(Adds background on potential reasons for NSA interest in
By Clare Baldwin and Joseph Menn
HONG KONG/SAN FRANCISCO, April 16 Documents and
computer files released by hackers provide a blueprint for how
the U.S. National Security Agency likely used weaknesses in
commercially available software to gain access to the global
system for transferring money between banks, a review of the
On Friday, a group calling itself the Shadow Brokers
released documents and files indicating NSA had accessed the
SWIFT money-transfer system through service providers in the
Middle East and Latin America. That release was the latest in a
series of disclosures by the group in recent months.
Matt Suiche, founder of cybersecurity firm Comae
Technologies, wrote in a blog post that screen shots indicated
some SWIFT affiliates were using Windows servers that were
vulnerable at the time, in 2013, to the Microsoft exploits
published by the Shadow Brokers. He said he concluded that the
NSA took advantage and got in that way.
"As soon as they bypass the firewalls, they target the
machines using Microsoft exploits," Suiche told Reuters.
Exploits are small programs for taking advantage of security
flaws. Hackers use them to insert back doors for continued
access, eavesdropping or to insert other tools.
"We now have all of the tools the NSA used to compromise
SWIFT (via) Cisco firewalls, Windows," Suiche said.
Reuters was not able to independently verify the
authenticity of the documents released by the hackers. Microsoft
acknowledged the vulnerabilities and said they had been
patched. Cisco Systems Inc has previously acknowledged
that its firewalls had been vulnerable.
Cisco and the NSA did not reply to requests for comment.
Belgium-based SWIFT on Friday downplayed the risk of attacks
employing the code released by hackers and said it had no
evidence that the main SWIFT network had ever been accessed
It was possible that the local messaging systems of some
SWIFT client banks had been breached, SWIFT said in a statement,
which did not specifically mention the NSA.
Because tracking sources of terrorist financing and money
flows among criminal groups is a high priority, SWIFT transfers
would be a natural espionage target for many national
BREACH OF FIREWALLS
A PowerPoint presentation that was part of the most recent
Shadow Brokers release indicates the NSA used a tool codenamed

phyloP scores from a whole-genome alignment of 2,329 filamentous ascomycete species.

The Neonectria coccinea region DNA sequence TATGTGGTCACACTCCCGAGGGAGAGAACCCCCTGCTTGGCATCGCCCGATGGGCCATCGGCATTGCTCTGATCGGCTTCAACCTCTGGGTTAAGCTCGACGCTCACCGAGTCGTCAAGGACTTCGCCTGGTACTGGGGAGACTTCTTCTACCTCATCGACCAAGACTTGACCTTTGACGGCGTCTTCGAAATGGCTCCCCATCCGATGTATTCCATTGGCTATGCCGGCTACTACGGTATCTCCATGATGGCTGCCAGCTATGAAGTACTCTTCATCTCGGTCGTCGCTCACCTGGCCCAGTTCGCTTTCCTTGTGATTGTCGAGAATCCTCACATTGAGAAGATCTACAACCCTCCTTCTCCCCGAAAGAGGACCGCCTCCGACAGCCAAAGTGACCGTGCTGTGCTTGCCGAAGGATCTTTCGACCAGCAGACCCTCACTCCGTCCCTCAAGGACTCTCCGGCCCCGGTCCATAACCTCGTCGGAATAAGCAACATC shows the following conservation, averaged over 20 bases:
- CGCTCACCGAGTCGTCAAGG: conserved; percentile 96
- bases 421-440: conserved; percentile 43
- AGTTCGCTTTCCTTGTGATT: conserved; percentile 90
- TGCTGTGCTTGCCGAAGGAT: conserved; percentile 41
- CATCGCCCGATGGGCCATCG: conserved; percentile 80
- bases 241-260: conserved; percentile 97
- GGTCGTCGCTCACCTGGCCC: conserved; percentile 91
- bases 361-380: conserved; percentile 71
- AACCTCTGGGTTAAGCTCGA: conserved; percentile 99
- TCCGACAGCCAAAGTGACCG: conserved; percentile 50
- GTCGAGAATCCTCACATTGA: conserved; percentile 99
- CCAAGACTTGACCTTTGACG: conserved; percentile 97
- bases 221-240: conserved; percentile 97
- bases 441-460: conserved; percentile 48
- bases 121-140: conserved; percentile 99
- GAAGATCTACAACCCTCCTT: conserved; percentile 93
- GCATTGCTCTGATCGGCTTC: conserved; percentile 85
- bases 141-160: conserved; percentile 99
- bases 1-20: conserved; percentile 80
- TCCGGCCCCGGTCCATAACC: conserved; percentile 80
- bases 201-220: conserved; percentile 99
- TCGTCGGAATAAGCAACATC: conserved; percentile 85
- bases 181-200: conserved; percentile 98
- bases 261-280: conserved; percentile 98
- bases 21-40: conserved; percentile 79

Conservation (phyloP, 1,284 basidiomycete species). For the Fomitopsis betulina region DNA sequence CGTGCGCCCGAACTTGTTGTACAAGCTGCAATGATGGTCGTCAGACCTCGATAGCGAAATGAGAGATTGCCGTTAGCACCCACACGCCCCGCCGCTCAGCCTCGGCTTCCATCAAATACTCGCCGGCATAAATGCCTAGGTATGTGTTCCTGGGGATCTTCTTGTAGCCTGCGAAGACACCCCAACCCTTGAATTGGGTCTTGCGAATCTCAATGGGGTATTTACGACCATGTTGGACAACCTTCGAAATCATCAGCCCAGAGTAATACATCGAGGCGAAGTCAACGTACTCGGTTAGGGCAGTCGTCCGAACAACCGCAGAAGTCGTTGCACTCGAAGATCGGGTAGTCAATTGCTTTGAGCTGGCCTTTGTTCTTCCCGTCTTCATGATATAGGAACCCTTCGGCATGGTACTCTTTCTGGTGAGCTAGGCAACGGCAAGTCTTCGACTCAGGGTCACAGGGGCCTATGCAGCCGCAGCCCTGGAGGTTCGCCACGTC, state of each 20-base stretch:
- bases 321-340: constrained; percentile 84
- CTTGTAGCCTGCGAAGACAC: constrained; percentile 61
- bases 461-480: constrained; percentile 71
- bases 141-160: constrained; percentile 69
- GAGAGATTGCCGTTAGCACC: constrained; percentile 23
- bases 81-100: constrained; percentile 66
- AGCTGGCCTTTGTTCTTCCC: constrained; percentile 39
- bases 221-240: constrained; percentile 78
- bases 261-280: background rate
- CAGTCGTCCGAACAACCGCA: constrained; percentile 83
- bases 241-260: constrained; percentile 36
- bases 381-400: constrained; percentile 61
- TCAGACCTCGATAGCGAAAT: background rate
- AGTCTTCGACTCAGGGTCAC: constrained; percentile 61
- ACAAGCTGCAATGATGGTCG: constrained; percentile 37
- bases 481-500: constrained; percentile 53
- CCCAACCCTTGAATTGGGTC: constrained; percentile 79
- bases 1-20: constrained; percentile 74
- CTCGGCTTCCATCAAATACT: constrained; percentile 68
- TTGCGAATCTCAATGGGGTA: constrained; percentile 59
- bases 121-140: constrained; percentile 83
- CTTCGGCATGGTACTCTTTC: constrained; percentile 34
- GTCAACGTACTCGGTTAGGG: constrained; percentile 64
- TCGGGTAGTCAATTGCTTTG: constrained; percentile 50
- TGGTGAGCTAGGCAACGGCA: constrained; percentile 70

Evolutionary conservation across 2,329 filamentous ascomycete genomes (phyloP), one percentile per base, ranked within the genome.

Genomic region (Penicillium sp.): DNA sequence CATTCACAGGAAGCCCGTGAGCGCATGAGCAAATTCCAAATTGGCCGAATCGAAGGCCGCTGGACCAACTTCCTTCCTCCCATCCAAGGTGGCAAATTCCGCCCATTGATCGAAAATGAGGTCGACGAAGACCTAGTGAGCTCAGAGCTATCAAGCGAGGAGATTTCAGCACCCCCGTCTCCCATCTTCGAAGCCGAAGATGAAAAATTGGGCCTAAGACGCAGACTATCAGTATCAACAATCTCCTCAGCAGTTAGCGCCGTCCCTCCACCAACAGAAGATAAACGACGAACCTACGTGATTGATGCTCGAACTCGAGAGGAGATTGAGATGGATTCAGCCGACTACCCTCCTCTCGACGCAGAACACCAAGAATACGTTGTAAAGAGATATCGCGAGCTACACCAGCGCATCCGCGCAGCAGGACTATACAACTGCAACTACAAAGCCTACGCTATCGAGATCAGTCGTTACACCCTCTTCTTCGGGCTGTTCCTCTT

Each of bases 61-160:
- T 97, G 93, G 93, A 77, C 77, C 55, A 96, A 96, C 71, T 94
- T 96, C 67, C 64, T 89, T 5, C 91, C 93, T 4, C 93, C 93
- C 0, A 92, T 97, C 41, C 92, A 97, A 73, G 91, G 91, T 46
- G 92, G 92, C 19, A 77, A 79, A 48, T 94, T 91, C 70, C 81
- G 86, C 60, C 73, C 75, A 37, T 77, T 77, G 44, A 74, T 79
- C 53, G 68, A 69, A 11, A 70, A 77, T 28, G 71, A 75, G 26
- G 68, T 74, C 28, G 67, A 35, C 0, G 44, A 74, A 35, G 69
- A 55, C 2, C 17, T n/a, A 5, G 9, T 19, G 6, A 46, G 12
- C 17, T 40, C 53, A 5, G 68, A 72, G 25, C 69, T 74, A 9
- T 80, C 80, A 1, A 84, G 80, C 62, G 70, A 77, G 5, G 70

BARGLEE to breach the SWIFT service providers' security
The NSA's official seal appeared on one of the slides in the
presentation, although Reuters could not independently determine
the authenticity of the slides.
The slide referred to ASA firewalls. Cisco is the only
company that makes ASA firewalls, according to a Cisco employee
who spoke on condition of anonymity. ASA stands for Adaptive
Security Appliance and is a combined firewall, antivirus,
intrusion prevention and virtual private network, or VPN.
Documents included in the Shadow Brokers release suggest
that the NSA, after penetrating the firewall of the SWIFT
service providers, used Microsoft exploits to target the
computers interacting with the SWIFT network, Comae
Technologies' Suiche said.
The Al Quds Bank for Development and Investment, for
example, was running a Windows 2008 server that at the time was
vulnerable to newly disclosed Windows exploits, he said.
Microsoft late on Friday said it had determined that prior
patches to dozens of software versions had fixed the flaws that
apparently were exploited by nine of the NSA programs. Four of
the vulnerabilities were blocked by comprehensive updates on
March 14. That left only older, unsupported versions of Windows
operating systems and Exchange email servers at risk to three of
the newly released exploits, the company said.
Earlier Friday, Microsoft had said the company had not been
warned by the government or other outsiders about the stolen
Microsoft declined to say how it learned of the exploits
without outside help. The company's security systems are capable
of detecting attacks against customers, and Microsoft in the
past has monitored discussion about exploits on the Internet and
also hired former intelligence agency veterans to help it devise
programming to protect its software from encroachment.
The NSA targeted nine computer servers at a SWIFT
contractor, Dubai-based service bureau EastNets, according to
the documents. The U.S. intelligence agency then used lines of
code to query the SWIFT servers and Oracle databases
handling the SWIFT transactions, according to the documents.
EastNets on Friday denied it had been hacked.
(Reporting by Clare Baldwin and Joseph Menn; Additional
reporting by Dustin Volz; Editing by David Greising and Cynthia